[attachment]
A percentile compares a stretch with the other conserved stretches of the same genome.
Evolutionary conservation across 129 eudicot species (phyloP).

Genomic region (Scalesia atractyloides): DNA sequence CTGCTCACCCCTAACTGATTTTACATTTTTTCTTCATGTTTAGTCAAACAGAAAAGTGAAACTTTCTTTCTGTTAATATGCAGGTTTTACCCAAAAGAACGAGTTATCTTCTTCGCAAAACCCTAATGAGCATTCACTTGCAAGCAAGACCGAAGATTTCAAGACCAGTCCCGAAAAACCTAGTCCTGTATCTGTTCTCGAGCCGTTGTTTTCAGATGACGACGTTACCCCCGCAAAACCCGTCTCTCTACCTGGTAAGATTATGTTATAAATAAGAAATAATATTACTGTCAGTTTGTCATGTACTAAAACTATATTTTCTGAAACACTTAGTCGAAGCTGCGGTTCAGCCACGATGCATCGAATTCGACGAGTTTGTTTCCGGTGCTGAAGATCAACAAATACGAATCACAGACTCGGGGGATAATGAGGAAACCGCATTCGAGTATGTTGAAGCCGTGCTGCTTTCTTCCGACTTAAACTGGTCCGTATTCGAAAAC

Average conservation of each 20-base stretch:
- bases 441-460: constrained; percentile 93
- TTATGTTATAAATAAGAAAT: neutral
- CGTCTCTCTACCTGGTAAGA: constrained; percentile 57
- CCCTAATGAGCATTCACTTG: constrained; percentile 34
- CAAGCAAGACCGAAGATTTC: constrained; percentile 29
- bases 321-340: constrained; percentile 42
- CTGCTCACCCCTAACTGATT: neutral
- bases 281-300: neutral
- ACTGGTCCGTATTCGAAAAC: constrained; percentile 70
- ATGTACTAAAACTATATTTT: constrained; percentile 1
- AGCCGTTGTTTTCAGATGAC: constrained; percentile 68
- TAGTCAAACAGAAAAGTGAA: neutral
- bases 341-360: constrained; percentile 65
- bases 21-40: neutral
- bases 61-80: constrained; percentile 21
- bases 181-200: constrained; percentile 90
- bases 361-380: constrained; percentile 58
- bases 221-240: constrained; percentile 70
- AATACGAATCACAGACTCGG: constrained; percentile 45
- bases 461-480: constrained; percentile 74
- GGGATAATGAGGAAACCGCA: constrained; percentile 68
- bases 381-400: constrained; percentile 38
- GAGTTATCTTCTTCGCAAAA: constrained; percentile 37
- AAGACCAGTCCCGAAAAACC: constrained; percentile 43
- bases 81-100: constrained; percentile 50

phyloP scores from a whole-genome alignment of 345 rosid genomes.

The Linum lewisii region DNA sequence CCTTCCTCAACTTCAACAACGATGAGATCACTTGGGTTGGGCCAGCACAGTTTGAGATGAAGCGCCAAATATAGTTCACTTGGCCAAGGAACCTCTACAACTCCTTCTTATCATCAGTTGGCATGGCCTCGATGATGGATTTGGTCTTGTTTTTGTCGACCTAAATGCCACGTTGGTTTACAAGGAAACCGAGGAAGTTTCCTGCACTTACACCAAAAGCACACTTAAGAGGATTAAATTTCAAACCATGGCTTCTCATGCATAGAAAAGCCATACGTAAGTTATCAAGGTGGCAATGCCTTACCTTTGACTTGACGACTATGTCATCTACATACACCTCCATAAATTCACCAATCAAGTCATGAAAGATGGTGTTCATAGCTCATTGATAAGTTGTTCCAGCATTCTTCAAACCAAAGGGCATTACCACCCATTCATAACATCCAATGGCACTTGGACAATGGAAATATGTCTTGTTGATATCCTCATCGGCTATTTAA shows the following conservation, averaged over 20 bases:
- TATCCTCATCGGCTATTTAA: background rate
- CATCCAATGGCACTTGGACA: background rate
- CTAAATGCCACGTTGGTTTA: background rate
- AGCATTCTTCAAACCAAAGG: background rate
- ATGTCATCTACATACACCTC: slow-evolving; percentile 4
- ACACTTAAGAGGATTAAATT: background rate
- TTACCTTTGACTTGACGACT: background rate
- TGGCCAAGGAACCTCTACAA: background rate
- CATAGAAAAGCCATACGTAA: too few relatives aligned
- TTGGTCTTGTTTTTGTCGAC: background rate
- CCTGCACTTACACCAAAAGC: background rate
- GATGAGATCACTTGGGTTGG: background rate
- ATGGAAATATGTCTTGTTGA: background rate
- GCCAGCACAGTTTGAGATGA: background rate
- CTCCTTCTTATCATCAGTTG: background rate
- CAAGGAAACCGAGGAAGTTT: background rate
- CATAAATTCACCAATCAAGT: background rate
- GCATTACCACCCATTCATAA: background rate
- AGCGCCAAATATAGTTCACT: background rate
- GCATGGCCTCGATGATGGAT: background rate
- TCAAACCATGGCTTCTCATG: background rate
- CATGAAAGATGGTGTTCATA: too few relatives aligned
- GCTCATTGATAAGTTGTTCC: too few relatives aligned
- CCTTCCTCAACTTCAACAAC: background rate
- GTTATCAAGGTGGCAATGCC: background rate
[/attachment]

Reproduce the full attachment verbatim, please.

A percentile compares a stretch with the other conserved stretches of the same genome.
Evolutionary conservation across 129 eudicot species (phyloP).

Genomic region (Scalesia atractyloides): DNA sequence CTGCTCACCCCTAACTGATTTTACATTTTTTCTTCATGTTTAGTCAAACAGAAAAGTGAAACTTTCTTTCTGTTAATATGCAGGTTTTACCCAAAAGAACGAGTTATCTTCTTCGCAAAACCCTAATGAGCATTCACTTGCAAGCAAGACCGAAGATTTCAAGACCAGTCCCGAAAAACCTAGTCCTGTATCTGTTCTCGAGCCGTTGTTTTCAGATGACGACGTTACCCCCGCAAAACCCGTCTCTCTACCTGGTAAGATTATGTTATAAATAAGAAATAATATTACTGTCAGTTTGTCATGTACTAAAACTATATTTTCTGAAACACTTAGTCGAAGCTGCGGTTCAGCCACGATGCATCGAATTCGACGAGTTTGTTTCCGGTGCTGAAGATCAACAAATACGAATCACAGACTCGGGGGATAATGAGGAAACCGCATTCGAGTATGTTGAAGCCGTGCTGCTTTCTTCCGACTTAAACTGGTCCGTATTCGAAAAC

Average conservation of each 20-base stretch:
- bases 441-460: constrained; percentile 93
- TTATGTTATAAATAAGAAAT: neutral
- CGTCTCTCTACCTGGTAAGA: constrained; percentile 57
- CCCTAATGAGCATTCACTTG: constrained; percentile 34
- CAAGCAAGACCGAAGATTTC: constrained; percentile 29
- bases 321-340: constrained; percentile 42
- CTGCTCACCCCTAACTGATT: neutral
- bases 281-300: neutral
- ACTGGTCCGTATTCGAAAAC: constrained; percentile 70
- ATGTACTAAAACTATATTTT: constrained; percentile 1
- AGCCGTTGTTTTCAGATGAC: constrained; percentile 68
- TAGTCAAACAGAAAAGTGAA: neutral
- bases 341-360: constrained; percentile 65
- bases 21-40: neutral
- bases 61-80: constrained; percentile 21
- bases 181-200: constrained; percentile 90
- bases 361-380: constrained; percentile 58
- bases 221-240: constrained; percentile 70
- AATACGAATCACAGACTCGG: constrained; percentile 45
- bases 461-480: constrained; percentile 74
- GGGATAATGAGGAAACCGCA: constrained; percentile 68
- bases 381-400: constrained; percentile 38
- GAGTTATCTTCTTCGCAAAA: constrained; percentile 37
- AAGACCAGTCCCGAAAAACC: constrained; percentile 43
- bases 81-100: constrained; percentile 50

phyloP scores from a whole-genome alignment of 345 rosid genomes.

The Linum lewisii region DNA sequence CCTTCCTCAACTTCAACAACGATGAGATCACTTGGGTTGGGCCAGCACAGTTTGAGATGAAGCGCCAAATATAGTTCACTTGGCCAAGGAACCTCTACAACTCCTTCTTATCATCAGTTGGCATGGCCTCGATGATGGATTTGGTCTTGTTTTTGTCGACCTAAATGCCACGTTGGTTTACAAGGAAACCGAGGAAGTTTCCTGCACTTACACCAAAAGCACACTTAAGAGGATTAAATTTCAAACCATGGCTTCTCATGCATAGAAAAGCCATACGTAAGTTATCAAGGTGGCAATGCCTTACCTTTGACTTGACGACTATGTCATCTACATACACCTCCATAAATTCACCAATCAAGTCATGAAAGATGGTGTTCATAGCTCATTGATAAGTTGTTCCAGCATTCTTCAAACCAAAGGGCATTACCACCCATTCATAACATCCAATGGCACTTGGACAATGGAAATATGTCTTGTTGATATCCTCATCGGCTATTTAA shows the following conservation, averaged over 20 bases:
- TATCCTCATCGGCTATTTAA: background rate
- CATCCAATGGCACTTGGACA: background rate
- CTAAATGCCACGTTGGTTTA: background rate
- AGCATTCTTCAAACCAAAGG: background rate
- ATGTCATCTACATACACCTC: slow-evolving; percentile 4
- ACACTTAAGAGGATTAAATT: background rate
- TTACCTTTGACTTGACGACT: background rate
- TGGCCAAGGAACCTCTACAA: background rate
- CATAGAAAAGCCATACGTAA: too few relatives aligned
- TTGGTCTTGTTTTTGTCGAC: background rate
- CCTGCACTTACACCAAAAGC: background rate
- GATGAGATCACTTGGGTTGG: background rate
- ATGGAAATATGTCTTGTTGA: background rate
- GCCAGCACAGTTTGAGATGA: background rate
- CTCCTTCTTATCATCAGTTG: background rate
- CAAGGAAACCGAGGAAGTTT: background rate
- CATAAATTCACCAATCAAGT: background rate
- GCATTACCACCCATTCATAA: background rate
- AGCGCCAAATATAGTTCACT: background rate
- GCATGGCCTCGATGATGGAT: background rate
- TCAAACCATGGCTTCTCATG: background rate
- CATGAAAGATGGTGTTCATA: too few relatives aligned
- GCTCATTGATAAGTTGTTCC: too few relatives aligned
- CCTTCCTCAACTTCAACAAC: background rate
- GTTATCAAGGTGGCAATGCC: background rate